It will be an entertaining ride, watching this. Australian election campaigns are brutal.So let’s sit back and enjoy the spectacle.

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News Story

Catholic Church Shock! It Says Something Positive About Gays!

29 Jan 2013 at 22:21

Whisper it, but the Catholic Church might just have inched its way into the 1990s. This is what the Catholic Church of England & Wales said in a document today, issued to MPs and Peers….

We recognise that many same sex couples raise children in loving and caring homes.

Let’s just savour that, shall we?

We recognise that many same sex couples raise children in loving and caring homes.

Now the rest of the document is about how gay marriage will lead to the downfall of civil society and all the usual bollocksery. But let’s rejoice that after all these years they have actually had the courage to something that is even moderately positive about gaybos. I’m sure the Pope will rap them over the knuckles. Now, if only they could bring themselves that gay marriage threatens no one, least of all straight people. Because as I keep on reminding people…

IF YOU HAVE A PROBLEM WITH GAY MARRIAGE, IT’S QUITE SIMPLE, DON’T MARRY A HOMOSEXUAL!

Full story HERE at Pink News.

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Quote of the Day

Quote of the day: Catholic Church of England & Wales

29 Jan 2013 at 21:17

We recognise that gay couples make loving parents but they must be banned from marriage

Catholic Church of England & Wales, 29 Jan 2013

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Video

Video: Falling Out of Love With Politics

29 Jan 2013 at 17:12

Here’s a short Daily Politics film with an ensuing discussion with Jo Coburn and myself about falling out of love with politics. The hook was my blogpost from a few days ago (scroll down).

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Video

Video: The LibDems Have Acted Shamelessly on Boundary Changes

29 Jan 2013 at 16:20















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Earlier on the Daily Politics I debated the proposed boundary changes with LibDem Peer Lord Rennard and YouGov’s Peter Kellner. See how you think I did. Lord R looked a little uncomfortable at times when I pointed out a few home truths about LibDem behaviour!

The result of the vote in the House of Commons has just come through. The government lost 292-334 and there seem to have been a few Tory rebels. Tim Shipman has names David Davis, Philip Davies, John Baron and Richard Shepherd all voted with Labour. They need to examine their consciences on this. But more importantly so do the LibDems. They’ve acted like spoilt schoolchildren, as I explain in the video!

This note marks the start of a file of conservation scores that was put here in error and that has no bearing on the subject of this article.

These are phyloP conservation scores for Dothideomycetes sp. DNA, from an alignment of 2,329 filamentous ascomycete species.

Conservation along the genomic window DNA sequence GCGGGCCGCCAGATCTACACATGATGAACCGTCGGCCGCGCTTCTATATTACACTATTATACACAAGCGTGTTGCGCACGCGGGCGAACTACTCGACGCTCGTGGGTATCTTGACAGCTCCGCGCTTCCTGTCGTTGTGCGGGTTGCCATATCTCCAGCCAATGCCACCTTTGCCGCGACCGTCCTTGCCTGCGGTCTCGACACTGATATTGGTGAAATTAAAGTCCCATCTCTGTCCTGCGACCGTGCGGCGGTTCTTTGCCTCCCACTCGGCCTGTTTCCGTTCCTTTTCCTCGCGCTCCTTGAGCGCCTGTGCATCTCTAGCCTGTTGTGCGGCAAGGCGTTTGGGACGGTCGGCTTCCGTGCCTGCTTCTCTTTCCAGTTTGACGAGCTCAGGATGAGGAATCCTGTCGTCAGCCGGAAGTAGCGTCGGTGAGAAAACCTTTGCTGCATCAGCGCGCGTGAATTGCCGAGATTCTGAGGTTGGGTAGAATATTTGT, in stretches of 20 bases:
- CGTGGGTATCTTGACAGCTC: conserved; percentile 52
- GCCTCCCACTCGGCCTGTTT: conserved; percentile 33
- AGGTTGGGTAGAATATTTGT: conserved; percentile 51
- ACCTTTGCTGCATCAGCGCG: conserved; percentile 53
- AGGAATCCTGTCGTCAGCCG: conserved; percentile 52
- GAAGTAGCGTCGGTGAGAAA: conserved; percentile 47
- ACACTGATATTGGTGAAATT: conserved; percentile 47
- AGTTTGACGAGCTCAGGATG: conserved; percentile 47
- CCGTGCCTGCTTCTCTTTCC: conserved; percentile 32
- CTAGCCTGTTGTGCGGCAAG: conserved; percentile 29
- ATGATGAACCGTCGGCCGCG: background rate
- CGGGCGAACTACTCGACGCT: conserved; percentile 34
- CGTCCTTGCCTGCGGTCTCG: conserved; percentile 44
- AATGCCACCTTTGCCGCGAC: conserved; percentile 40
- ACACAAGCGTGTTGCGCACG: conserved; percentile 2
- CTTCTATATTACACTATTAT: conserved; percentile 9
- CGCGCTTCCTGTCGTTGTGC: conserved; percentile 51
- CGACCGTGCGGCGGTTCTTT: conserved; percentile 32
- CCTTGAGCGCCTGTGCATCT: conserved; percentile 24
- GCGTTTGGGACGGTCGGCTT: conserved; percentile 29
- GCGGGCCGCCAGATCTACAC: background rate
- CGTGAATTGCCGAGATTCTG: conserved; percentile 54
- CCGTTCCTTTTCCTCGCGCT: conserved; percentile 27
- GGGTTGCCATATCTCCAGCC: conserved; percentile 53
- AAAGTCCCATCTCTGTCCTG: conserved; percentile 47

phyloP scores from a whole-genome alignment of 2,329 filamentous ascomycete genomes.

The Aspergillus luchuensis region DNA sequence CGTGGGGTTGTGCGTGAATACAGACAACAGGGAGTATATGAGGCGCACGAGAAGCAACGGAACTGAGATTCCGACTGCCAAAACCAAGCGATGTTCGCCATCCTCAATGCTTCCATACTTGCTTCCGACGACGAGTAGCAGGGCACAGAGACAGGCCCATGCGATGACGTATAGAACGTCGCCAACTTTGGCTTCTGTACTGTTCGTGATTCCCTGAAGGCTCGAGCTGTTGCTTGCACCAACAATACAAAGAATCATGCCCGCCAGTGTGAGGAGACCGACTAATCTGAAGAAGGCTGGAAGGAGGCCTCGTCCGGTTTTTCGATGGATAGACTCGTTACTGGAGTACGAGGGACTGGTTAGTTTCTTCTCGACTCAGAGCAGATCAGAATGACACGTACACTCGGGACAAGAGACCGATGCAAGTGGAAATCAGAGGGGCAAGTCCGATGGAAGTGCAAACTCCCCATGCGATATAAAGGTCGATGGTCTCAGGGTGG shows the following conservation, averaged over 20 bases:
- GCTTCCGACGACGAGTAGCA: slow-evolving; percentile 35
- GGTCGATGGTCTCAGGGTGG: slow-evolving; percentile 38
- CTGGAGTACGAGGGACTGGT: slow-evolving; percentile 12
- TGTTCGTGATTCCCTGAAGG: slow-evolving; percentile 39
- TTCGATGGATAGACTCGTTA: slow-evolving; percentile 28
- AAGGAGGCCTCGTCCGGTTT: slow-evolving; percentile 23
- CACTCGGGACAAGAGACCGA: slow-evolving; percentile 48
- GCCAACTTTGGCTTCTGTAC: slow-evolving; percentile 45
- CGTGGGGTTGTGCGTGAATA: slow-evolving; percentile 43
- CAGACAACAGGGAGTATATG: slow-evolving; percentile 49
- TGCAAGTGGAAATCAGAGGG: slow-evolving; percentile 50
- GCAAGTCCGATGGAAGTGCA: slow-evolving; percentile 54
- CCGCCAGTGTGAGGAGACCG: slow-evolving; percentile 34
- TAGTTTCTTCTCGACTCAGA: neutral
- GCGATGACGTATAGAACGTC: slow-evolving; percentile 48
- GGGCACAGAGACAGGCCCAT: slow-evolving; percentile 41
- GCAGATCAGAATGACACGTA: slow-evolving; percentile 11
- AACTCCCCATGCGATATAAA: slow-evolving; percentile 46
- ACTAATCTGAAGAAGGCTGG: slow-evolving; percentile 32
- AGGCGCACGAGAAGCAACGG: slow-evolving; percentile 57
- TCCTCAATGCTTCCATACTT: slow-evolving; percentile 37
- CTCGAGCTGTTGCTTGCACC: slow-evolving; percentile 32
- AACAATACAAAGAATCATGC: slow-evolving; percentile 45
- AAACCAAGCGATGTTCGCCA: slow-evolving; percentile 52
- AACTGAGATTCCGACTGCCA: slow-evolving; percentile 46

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Policy

Why I Would Divert Childcare Funds to Sink Estates

29 Jan 2013 at 08:44

OK, you might say I don’t have a right to a view on this. I’m male, gay, and don’t have children, but I am a taxpayer, so that surely gives me a right. Anyway, deep breath, here goes.

Why, dear reader, why is it that middle class parents think that the rest of us should subsidise their childcare needs? When people have children, don’t they consider these issues before they decide to have them? If not, why not? It may seem a callous thing to say, but if you can’t afford to have kids, don’t have them. But surely that’s the responsible thing to do. Middle class parents who don’t think about how they will need to change lifestyles are just as irresponsible as the mythical single mother who deliberately gets herself pregnant to get a council flat. In fact, they are worse. At least the single mother is capable of rational choice.

So when I hear Children’s Minister Liz Truss bleating on about how she can’t find a nursery place for love nor money my sympathy is somewhat limited. Why? Because her solution seems not only to be to encourage private providers to provide more places, it is for the government to provide more subsidy. And in that, she is supported by the Prime Minister. I just don’t see that government has a role here beyond imposing minimal regulation on private sector nurseries. Fine, if the government wants to get into the nursery provision business, let it do so but charge commercial rates.

The aim of encouraging women back into the workplace may be a laudable one, but isn’t encouraging mothers or fathers to stay at home to rear their children an equally laudable one. [cue feminist outrage]? it is stay at home mothers and fathers we should be supporting – parents who put their children before their careers. They are the ones who are making the real sacrifices, but do they ever get a mention in this debate? Very rarely.

Listen, I’m not having a go at parents who through economic necessity have to go back to work as soon as they have a child. But I am having a go at middle class yummy mummies and daddies who seem to think it is their God given right to have children and hang the consequences for the rest of us. it is not government’s job, or the taxpayer’s job to solve their self made problems for them.